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Central Bank Independence, Inflation Variability, and the Revenue Smoothing Hypothesis

  • Hermann Sintim-Aboagye

    ()

  • David Tufte

    ()

This paper examines the revenue-smoothing hypothesis, which posits that an optimizing government will adjust both taxes and inflation to meet shocks to government spending. Our contribution is to examine this through the lens of a new methodology that relates both the first and second moments of inflation rates to central bank independence (CBI) measures. Unlike existing least-squares-based CBI papers, this study uses a maximum likelihood framework that facilitates the direct inclusion of CBI parameters in the residual covariance matrix. This new approach allows for a more intensive use of information contained in the CBI indexes and the estimates obtained are better reflective of CBI influences. Our results provide stronger evidence confirming the revenue-smoothing hypothesis, in particular for those countries with more independent central banks. Copyright Springer Science+Business Media, Inc. 2006

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File URL: http://hdl.handle.net/10.1007/s11294-006-9000-z
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Article provided by International Atlantic Economic Society in its journal International Advances in Economic Research.

Volume (Year): 12 (2006)
Issue (Month): 2 (May)
Pages: 147-160

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Handle: RePEc:kap:iaecre:v:12:y:2006:i:2:p:147-160
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  1. Barro, Robert J, 1979. "On the Determination of the Public Debt," Journal of Political Economy, University of Chicago Press, vol. 87(5), pages 940-71, October.
  2. Alex Cukierman, 1992. "Central Bank Strategy, Credibility, and Independence: Theory and Evidence," MIT Press Books, The MIT Press, edition 1, volume 1, number 0262031981, June.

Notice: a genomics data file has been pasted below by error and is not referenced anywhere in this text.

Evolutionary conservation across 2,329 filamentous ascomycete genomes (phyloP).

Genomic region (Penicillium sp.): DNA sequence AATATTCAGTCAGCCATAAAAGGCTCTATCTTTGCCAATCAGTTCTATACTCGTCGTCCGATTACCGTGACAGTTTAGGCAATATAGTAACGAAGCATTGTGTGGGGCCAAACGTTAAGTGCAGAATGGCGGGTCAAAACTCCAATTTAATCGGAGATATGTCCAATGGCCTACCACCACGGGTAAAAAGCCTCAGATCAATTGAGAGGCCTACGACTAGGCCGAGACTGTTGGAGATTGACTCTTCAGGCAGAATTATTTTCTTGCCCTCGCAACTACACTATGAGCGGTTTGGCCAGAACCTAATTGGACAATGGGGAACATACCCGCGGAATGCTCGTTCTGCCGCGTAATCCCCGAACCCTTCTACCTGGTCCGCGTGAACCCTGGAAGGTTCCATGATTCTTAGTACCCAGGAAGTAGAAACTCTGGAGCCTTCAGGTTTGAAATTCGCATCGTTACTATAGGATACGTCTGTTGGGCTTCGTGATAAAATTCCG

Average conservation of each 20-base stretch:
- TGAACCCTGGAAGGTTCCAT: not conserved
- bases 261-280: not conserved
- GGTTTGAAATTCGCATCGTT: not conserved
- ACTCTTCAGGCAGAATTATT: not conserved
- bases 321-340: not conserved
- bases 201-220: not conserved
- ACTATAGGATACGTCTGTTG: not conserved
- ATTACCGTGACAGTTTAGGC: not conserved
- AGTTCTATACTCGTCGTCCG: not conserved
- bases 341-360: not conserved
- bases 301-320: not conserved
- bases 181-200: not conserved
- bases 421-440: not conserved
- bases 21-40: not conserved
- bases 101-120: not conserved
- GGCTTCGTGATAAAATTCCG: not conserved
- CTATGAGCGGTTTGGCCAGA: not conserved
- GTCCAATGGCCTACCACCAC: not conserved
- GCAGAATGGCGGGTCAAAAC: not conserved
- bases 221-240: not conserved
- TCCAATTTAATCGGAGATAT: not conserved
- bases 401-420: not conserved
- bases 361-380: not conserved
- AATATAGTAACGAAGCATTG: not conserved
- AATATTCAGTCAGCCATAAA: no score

3. Barro, Robert J & Gordon, David B, 1983. "A Positive Theory of Monetary Policy in a Natural Rate Model," Journal of Political Economy, University of Chicago Press, vol. 91(4), pages 589-610, August.
  4. Mankiw, N. Gregory, 1987. "The optimal collection of seigniorage : Theory and evidence," Journal of Monetary Economics, Elsevier, vol. 20(2), pages 327-341, September.
  5. Serletis, Apostolos & Schorn, Richard G, 1999. "International Evidence on the Tax- and Revenue-Smoothing Hypotheses," Oxford Economic Papers, Oxford University Press, vol. 51(2), pages 387-96, April.
  6. Bilin Neyapti, 2003. "Budget Deficits and Inflation: The Roles of Central Bank Independence and Financial Market Development," Contemporary Economic Policy, Western Economic Association International, vol. 21(4), pages 458-475, October.
  7. Poterba, James M & Rotemberg, Julio J, 1990. "Inflation and Taxation with Optimizing Governments," Journal of Money, Credit and Banking, Blackwell Publishing, vol. 22(1), pages 1-18, February.
  8. Jim Dolmas & Gregory W. Huffman & Mark A. Wynne, 2000. "Inequality, inflation, and central bank independence," Canadian Journal of Economics, Canadian Economics Association, vol. 33(1), pages 271-287, February.
  9. Amano, Robert A., 1998. "On the Optimal Seigniorage Hypothesis," Journal of Macroeconomics, Elsevier, vol. 20(2), pages 295-308, April.
  10. Cukierman, Alex & Webb, Steven B & Neyapti, Bilin, 1992. "Measuring the Independence of Central Banks and Its Effect on Policy Outcomes," World Bank Economic Review, World Bank Group, vol. 6(3), pages 353-98, September.
  11. Kydland, Finn E & Prescott, Edward C, 1977. "Rules Rather Than Discretion: The Inconsistency of Optimal Plans," Journal of Political Economy, University of Chicago Press, vol. 85(3), pages 473-91, June.
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